Why the Church?3 Oct, 2019
In first century Palestine, most of the population lived a subsistent life, meaning that they farmed to survive, earning just enough to feed, clothe and house their family. Throw in Roman occupation and oppression, and it’s easy to see how many people spent their lives just fighting to survive. Life was pretty tough. But into the situation stepped the biggest advocate for the poor the world has ever known.
Then he looked up at his disciples and said: ‘Blessed are you who are poor, for yours is the kingdom of God. Blessed are you who are hungry now, for you will be filled. Blessed are you who weep now, for you will laugh.’ [Luke 6: 20-21]
We do need to be careful about drawing direct comparisons between the first and twenty-first century. We’ve come a long way in creating laws to stamp out oppression, helping those unable to work, and providing healthcare to those who can’t afford it.
But the fact remains: In Australia, there are people living in similar conditions to the poorest during the time of Jesus.
So in twenty-first century Australia, what’s the answer?
Walk the walk
Having a heart for the poor is one thing. But how to put that into action? We can read the stories, hear the news, and see people living in poverty all around us. But what should we do?
The book of James doesn’t beat around the bush – it challenges readers to put their money where their mouths are:
‘If one of you says to them, “Go in peace; keep warm and well fed,” but does nothing about their physical needs, what good is it? In the same way, faith by itself, if it is not accompanied by action, is dead.’ [James 2: 5-7]
As we spend time looking at poverty, we need to hear that challenge. If our heart breaks for the plight of the poor, and we’re moved, but don’t do anything about it, what good is it? All the well-wishing in the world won’t calm the storms for Aussie families struggling to make ends meet.
But just tackling the physical stuff isn’t the answer either. Helping people out of debt might break the chains of financial stress. But as Christians, we know true freedom comes from a loving relationship with Jesus Christ.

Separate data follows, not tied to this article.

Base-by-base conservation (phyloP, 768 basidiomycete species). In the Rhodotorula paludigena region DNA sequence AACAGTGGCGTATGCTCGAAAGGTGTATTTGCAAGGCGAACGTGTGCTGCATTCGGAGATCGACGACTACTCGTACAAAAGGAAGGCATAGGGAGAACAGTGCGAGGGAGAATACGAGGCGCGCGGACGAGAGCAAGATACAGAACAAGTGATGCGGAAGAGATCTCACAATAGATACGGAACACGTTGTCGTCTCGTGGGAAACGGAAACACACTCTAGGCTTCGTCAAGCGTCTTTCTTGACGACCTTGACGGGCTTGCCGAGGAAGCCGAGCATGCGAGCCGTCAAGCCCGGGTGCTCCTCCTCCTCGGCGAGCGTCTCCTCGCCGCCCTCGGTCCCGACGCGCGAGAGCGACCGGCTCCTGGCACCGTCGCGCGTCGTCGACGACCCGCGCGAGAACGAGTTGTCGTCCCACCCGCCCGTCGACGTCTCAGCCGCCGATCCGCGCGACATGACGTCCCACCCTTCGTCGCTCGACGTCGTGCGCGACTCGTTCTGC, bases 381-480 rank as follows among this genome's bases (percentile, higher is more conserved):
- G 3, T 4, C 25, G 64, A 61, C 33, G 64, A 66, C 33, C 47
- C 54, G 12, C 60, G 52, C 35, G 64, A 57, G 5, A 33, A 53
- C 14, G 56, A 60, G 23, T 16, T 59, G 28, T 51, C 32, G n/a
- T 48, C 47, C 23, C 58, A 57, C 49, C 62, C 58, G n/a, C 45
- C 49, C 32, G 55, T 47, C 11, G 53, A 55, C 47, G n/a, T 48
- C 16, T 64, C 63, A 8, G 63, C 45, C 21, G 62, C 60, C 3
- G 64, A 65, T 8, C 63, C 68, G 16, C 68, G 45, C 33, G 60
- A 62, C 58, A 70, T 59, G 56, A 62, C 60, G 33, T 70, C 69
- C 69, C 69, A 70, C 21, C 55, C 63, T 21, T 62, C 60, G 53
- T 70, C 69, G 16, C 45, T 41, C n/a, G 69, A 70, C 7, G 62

So, what’s the answer? As Christians, how does one truly serve the poor?
It turns out, Jesus knew exactly what he was doing. He established the very institution we need to plant ourselves in the heart of a community, and like a city on a hill, go out to our community as one body, to reach the people that need practical help – motivated by the love of Jesus.
The answer: The Church.
CAP believes Jesus created the Church to continue what He started: to serve the poor, to save the lost and to point people to His good news. That’s why CAP exists: to equip a movement of churches to carry out that mission: to serve and include the poor, while confidently proclaiming Jesus.
Everything CAP does is in partnership with local churches, right at the heart of their communities. CAP resources, equips, and trains them to do what Jesus called us to do. Through CAP Debt Centres, the church is stepping into the homes of some of the poorest and most desperate people in society, offering them a practical solution, and sharing the love of Jesus.
Through the CAP Money Course, churches are trained to deliver courses on money management; and provide world-class tools to individuals wanting to get a grip on their savings.
Some things never change. Jesus said ‘the poor will always be among you’ – but CAP is here to help your church shine a light, offer hope and a solution. And sharing the gospel remains central to it all.
Is your heart moved by the plight of the poor in Australia? Find out how you can bring transformation as a Life Changer.